The passing of the baton from Enda Kenny to Mr Varadkar makes that task more difficult, but Mr Martin's strategy remains unchanged.
"Because of the enormous profile that the Fine Gael leadership contest generated there will be a bounce in the short-term - but that will level out over time. Let's not get fixated about opinion polls," he said.
The Cork South Central TD is a long-time critic of opinion polls, arguing there is "something going on" with polling in every country. He argues it is "on the ground" that politicians can get a real feel for where the country is and people are not ready for another election yet.
"I keep my finger on the pulse and feet on the ground. That work is ongoing. I do it over five years.
"I find it very helpful in terms of my presentation in Leinster House. It helps me get out of the Leinster House bubble to keep in touch with real people."
But he added: "One could argue one will always be ready and one will never be ready in terms of preparation for election. But if at any stage an election happens we will be ready for such. We came out of the last election with renewed vigour as a party, that's evident in terms of membership across the country.
"One of the essential characteristics of any politician is to have that part of the DNA, to be ready to respond to the unexpected and particularly the electoral unexpected. Anything can happen, you've got to be ready for it.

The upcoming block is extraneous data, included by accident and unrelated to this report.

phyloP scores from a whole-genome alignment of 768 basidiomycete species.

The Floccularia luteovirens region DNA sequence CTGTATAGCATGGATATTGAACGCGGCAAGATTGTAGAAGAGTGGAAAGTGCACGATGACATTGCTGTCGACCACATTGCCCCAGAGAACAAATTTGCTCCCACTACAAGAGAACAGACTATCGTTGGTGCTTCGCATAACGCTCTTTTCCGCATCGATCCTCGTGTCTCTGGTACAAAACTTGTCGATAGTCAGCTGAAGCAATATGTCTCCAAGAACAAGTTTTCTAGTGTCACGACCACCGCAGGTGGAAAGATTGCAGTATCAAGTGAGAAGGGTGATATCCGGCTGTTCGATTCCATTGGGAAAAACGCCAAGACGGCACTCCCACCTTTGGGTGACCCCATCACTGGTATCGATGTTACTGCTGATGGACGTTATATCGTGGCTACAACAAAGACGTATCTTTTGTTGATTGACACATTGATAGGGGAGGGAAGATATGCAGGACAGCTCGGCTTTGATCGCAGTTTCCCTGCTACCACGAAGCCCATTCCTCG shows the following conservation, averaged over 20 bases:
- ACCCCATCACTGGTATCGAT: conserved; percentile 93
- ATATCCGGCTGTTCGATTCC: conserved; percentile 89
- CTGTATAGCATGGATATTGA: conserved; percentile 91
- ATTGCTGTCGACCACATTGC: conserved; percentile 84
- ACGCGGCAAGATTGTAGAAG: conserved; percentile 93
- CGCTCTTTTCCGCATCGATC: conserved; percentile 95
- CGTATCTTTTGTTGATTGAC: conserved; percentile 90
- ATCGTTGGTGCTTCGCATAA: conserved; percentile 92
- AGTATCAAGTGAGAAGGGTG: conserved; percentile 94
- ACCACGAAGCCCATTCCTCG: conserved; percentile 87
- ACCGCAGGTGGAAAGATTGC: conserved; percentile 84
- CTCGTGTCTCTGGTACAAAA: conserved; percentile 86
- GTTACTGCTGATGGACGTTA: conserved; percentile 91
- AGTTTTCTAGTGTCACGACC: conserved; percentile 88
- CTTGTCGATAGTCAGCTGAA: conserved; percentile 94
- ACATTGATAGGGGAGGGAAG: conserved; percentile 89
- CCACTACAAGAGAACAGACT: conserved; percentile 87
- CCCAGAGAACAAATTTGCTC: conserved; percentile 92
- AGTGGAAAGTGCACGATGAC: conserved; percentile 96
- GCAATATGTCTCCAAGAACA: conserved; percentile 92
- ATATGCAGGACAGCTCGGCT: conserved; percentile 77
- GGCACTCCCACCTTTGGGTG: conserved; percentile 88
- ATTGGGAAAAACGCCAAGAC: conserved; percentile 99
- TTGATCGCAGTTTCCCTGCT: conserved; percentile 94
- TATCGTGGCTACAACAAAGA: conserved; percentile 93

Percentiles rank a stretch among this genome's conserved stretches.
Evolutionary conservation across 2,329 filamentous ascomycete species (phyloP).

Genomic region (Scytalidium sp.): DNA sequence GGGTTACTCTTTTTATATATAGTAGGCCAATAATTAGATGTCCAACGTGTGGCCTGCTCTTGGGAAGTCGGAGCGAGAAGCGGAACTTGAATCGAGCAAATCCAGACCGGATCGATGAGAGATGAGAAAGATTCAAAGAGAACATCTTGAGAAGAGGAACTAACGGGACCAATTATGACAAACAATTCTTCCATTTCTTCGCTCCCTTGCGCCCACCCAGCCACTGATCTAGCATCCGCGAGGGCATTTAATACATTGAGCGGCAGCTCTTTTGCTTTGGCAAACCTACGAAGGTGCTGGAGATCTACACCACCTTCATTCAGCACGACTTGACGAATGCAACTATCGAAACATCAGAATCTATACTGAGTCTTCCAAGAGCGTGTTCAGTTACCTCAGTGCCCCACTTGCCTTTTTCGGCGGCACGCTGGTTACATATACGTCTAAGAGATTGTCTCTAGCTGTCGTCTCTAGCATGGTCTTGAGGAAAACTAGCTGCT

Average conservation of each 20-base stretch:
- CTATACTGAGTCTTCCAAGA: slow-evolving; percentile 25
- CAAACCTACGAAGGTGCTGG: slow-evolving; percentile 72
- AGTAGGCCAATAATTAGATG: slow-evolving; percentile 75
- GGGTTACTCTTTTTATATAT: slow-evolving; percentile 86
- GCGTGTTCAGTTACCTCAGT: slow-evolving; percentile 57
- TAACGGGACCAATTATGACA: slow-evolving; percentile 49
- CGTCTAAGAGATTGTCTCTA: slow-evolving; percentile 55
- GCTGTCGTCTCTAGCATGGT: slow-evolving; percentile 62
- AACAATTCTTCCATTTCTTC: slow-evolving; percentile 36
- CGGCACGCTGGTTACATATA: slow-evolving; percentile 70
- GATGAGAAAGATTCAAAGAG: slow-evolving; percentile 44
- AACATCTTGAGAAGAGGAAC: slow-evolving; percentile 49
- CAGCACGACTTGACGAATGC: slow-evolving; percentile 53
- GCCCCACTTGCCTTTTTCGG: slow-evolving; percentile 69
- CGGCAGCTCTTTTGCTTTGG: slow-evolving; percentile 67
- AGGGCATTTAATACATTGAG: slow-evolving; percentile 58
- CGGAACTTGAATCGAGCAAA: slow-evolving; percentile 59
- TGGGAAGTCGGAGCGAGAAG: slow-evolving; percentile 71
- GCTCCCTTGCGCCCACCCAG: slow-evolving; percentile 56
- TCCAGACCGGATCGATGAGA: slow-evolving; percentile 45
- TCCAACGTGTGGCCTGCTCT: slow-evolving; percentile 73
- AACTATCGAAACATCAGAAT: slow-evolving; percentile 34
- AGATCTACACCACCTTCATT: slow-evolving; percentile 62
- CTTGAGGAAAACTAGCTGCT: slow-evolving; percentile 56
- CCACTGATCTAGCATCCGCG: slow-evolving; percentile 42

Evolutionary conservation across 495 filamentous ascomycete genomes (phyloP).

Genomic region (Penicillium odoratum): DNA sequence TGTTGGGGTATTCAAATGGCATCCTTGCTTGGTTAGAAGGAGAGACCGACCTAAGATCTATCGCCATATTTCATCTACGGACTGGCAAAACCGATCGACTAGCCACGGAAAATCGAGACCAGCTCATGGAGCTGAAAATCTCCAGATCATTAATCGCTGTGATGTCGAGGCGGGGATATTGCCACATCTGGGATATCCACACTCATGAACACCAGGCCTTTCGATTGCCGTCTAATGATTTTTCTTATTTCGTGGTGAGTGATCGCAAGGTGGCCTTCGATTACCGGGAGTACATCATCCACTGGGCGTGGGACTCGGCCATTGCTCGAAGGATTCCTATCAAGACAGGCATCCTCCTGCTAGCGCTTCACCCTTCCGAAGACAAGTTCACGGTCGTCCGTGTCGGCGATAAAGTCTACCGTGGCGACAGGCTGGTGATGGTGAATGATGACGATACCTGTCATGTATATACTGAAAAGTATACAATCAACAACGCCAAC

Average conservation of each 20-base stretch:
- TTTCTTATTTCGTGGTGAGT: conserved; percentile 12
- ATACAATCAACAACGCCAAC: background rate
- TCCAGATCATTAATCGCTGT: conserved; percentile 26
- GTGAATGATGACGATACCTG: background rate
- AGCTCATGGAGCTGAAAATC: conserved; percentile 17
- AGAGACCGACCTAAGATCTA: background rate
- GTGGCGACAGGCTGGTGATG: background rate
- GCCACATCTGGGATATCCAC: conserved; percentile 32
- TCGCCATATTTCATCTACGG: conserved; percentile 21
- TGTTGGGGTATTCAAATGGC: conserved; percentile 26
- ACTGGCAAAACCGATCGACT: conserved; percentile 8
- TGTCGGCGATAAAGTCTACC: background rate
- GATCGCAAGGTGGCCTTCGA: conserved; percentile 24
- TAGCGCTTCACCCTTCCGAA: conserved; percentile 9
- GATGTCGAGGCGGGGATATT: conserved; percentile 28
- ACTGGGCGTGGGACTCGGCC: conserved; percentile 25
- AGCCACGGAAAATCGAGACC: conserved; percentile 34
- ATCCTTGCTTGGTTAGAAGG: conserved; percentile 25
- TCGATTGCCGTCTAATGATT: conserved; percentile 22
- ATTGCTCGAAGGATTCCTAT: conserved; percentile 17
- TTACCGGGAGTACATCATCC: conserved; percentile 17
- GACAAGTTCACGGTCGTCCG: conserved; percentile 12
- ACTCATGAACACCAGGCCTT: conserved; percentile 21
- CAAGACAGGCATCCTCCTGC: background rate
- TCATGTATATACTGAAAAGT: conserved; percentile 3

"That has to be hard-wired into your DNA. So the answer, in short, is yes we'll be ready."
Asked if he will make it to the Taoiseach's office after that election, he admitted its "an important one for the party".
"We're on 45 seats. I've an ambition to raise that so that we can be of a critical mass and that we will be involved in the formation of the next government, and that we'll be leading that government," he said.
"That will put us in a position to implement the policies that we think are best attuned to the people of the country. That is the objective we have set ourselves as a party and it's one we will be pursuing."
In the meantime, he intends to take the battle to Mr Varadkar.
"In the Dáil we will be forceful and holding the Government to account. But we will be coming up with ideas too," he said.
"There have been criticisms of poor legislative output from this Dáil. I would argue that's predominantly the Government's fault."
During his meeting with Mr Varadkar, he named seven bills that could be progressed if the two parties work together. These include legislation relating to institutes of technology, the sale of alcohol, affordable childcare, zero hours contracts, school admissions, mental health and mortgage rates.
Mr Varadkar has committed to working on these and to paying particular attention to the areas of mental health and education.
"There's practical things that could happen that would give a sense of commitment to the content for the Programme for Government," Mr Martin said.
So what kind of leader does he believe Mr Varadkar will make?
"It remains to be seen. I think he was listening a lot. I'm not sure he's on a certain pathway yet.
"I get the sense of a pragmatic approach and from what I could judge at that meeting a sense of willing to engage. He will be different from Enda Kenny in many respects," he said.
"But I think fundamentally it remains to be seen how he will rise to the challenge and adapt to the political realities of being Taoiseach."